When to say when
This is not a tennis eulogy for Serena Williams. That will only come from the 40-year-old Williams herself when she decides to put down her racket for the last time, at least competitively. That may happen this year, or next, or at some undetermined time in the future. The only thing we do know right now is that we will not see the greatest women’s tennis player in history any further at Wimbledon after she lost her opening round match to Harmony Tan in three sets. Tan is currently ranked 115th in the world and was playing in her first open draw in tournament. Williams was playing her first match in almost exactly a year, when she retired from last year’s opening round match at Wimbledon with an injury, one that kept her sidelined for the remainder of the year. Which also means that Williams still has 23 singles wins at tennis majors, still one short of Margaret Court’s longstanding record of 24. It was once assumed Serena would shatter that record and replace it with a number essentially out of the mere perception of future pros. Increasingly, it seems more likely that finish line may never come. And remember, we said the same thing about Tiger Woods a few years ago. If nothing else, it should be a reminder of just how hard it is to win one major, be it the 5th or 24th.
Before Serena has so much as left the court, the questions began. Is this it? Will she retire? Can she still win? To her credit, Williams handled the situation like a pro, and at least alluded to the idea that she’d like to play at the US Open. After that who knows. She also talked in detail about the match, how she lost control and fatigued, and how Tan took over. That must be humbling for someone who throughout the vast majority of her career would have likely dispensed with Tan in perfunctory straight sets. That is part of the challenge of an aging athlete – completing with futility against opponents who would have once been clearly inferior. That is a true understanding of mortality. To know who you are compared to who you once had been.
Serena Williams isn’t the only legendary athlete who’s taking something of a last lap. On the track, American sprinter Alyson Felix has just finished the US Track and Field Championships in Oregon, where she failed to qualify for the World Championships in an individual event – although she will likely go for a relay. Felix is the world’s most decorated Olympic sprinter, having won 11 medals competing in five Olympic Games. This is her final year, a victory lap, one where she admittedly runs slower than in years prior, where she was nearly unstoppable in the 200 or 400. So now instead of winning a national title, she takes joy in simply making the event’s final – which she did last week in Eugene. Unlike Serena, Alyson Felix has a plan to exit the sport, one admittedly is unkind to even the smallest signs of aging. There are no tricks one can play against the calculus of a stop watch.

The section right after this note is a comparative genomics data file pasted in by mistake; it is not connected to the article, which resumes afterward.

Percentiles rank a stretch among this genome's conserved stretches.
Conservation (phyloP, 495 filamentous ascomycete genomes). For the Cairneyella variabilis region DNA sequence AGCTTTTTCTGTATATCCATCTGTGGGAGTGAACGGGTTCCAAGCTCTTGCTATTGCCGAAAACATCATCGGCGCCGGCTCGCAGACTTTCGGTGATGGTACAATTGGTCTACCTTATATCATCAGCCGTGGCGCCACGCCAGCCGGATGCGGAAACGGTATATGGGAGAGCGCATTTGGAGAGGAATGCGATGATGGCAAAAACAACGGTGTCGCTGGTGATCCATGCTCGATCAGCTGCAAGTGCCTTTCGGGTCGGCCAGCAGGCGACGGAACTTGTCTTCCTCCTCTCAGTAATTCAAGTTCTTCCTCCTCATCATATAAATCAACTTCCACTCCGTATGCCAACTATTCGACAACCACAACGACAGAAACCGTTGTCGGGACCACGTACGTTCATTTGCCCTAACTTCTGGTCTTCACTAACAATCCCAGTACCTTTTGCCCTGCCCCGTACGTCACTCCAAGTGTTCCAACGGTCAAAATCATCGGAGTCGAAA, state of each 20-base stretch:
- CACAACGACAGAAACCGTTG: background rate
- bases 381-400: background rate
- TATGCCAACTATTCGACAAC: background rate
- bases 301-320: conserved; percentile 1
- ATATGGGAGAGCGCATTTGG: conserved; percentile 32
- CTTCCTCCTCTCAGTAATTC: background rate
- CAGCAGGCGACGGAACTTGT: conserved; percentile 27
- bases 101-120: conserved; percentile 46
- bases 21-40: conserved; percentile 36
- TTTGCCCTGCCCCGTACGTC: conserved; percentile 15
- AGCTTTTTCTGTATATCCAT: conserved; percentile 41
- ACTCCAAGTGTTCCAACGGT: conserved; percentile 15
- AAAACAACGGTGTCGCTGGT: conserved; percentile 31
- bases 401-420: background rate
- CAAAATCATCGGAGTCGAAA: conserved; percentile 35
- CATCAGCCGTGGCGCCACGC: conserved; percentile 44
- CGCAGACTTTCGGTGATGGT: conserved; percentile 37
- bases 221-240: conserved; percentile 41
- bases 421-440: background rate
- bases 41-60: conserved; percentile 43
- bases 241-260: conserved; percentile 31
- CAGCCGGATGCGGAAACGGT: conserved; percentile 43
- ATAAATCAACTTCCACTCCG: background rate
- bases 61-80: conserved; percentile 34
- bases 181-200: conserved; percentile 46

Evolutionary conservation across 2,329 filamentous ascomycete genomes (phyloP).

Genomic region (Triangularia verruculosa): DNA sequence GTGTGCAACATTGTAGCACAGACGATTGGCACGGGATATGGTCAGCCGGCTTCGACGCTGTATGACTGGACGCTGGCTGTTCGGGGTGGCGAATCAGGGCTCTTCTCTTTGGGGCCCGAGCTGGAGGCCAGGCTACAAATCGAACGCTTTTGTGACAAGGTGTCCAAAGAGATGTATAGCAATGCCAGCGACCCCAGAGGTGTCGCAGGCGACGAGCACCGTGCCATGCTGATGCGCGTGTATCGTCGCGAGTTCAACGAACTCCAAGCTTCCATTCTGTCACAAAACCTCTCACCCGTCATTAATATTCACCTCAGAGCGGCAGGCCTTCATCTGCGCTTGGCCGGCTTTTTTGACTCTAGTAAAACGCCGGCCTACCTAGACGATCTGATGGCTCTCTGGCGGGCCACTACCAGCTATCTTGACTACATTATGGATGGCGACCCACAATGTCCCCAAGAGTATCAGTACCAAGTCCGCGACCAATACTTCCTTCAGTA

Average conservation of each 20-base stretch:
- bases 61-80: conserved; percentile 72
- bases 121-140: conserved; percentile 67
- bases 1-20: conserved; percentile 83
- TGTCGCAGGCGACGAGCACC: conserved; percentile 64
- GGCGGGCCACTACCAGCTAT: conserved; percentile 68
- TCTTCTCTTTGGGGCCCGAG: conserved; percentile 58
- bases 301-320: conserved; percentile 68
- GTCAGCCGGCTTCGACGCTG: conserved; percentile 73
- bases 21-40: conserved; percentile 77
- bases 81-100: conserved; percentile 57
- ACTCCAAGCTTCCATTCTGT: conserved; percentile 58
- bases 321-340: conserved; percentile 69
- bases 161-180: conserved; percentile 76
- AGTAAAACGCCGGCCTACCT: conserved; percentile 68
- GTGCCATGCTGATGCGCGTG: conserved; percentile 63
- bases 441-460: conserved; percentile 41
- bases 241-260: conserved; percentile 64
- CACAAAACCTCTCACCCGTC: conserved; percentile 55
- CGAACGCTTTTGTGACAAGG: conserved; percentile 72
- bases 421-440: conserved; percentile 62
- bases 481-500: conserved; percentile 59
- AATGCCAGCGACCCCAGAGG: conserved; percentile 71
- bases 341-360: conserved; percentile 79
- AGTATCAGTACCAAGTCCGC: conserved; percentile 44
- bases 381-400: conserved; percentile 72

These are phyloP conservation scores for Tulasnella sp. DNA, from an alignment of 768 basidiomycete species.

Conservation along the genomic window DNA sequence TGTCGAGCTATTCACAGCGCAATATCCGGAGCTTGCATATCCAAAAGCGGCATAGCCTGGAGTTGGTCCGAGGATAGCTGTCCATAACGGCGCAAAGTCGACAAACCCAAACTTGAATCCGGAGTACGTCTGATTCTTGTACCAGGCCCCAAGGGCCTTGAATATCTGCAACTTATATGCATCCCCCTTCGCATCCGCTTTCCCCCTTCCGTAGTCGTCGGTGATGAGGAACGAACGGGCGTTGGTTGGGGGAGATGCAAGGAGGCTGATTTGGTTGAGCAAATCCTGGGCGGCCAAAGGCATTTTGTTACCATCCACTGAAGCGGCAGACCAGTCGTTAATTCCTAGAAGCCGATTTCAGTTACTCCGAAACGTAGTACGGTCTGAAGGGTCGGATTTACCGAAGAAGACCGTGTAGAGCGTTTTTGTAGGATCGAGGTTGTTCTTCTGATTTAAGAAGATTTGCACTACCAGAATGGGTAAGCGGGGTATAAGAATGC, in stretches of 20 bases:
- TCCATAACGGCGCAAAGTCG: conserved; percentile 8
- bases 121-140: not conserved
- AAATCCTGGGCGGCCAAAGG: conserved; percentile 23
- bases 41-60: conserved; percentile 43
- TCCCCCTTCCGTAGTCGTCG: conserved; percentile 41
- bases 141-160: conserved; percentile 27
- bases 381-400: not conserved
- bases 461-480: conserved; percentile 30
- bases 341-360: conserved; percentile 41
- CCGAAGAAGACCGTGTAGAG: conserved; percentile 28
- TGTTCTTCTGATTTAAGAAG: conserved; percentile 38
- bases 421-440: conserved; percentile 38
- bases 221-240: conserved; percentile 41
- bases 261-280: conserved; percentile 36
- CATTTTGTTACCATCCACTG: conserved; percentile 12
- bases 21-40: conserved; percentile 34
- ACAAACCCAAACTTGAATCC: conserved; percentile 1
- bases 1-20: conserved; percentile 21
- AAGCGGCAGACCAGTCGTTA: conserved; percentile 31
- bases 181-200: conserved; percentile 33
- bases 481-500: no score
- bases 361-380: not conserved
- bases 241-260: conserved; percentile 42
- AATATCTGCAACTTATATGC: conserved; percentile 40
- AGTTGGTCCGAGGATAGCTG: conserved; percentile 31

In both of these cases, two of the greatest athletes in American and world history, both could have easily walked away from their sports when they stopped winning. That’s the nature of individual sports. There’s no team to carry you, no bench to sit on. LeBron James can win a title without being the best in the world. Neither Williams nor Felix can say the same. Yet both have decided to keep on going, still elite but hardly the best, and both considerably short of their peaks. And both continuing through the questions and comments about when.
I’ve never been one to say when the right time to retire for any athlete or pretty much anyone, except perhaps a pilot or surgeon. As long as someone can compete, and there’s a market for their services, play as long as you’d like. I also imagine the decision is less of the body and more of the mind. It’s not simply that you can’t do what you used to. It’s that you know you can’t.
I imagine that’s the conversation Serena Williams is having with herself. Knowing she was once the greatest to ever take to the court – grass, clay, or otherwise. I imagine she’s considering when she’s had enough, and perhaps whether 23 will be good enough. Then, and only then, will she write her tennis eulogy.
Keith Strudler is the director of the School of Communication and Media at Montclair State University. You can follow him on twitter at @KeithStrudler
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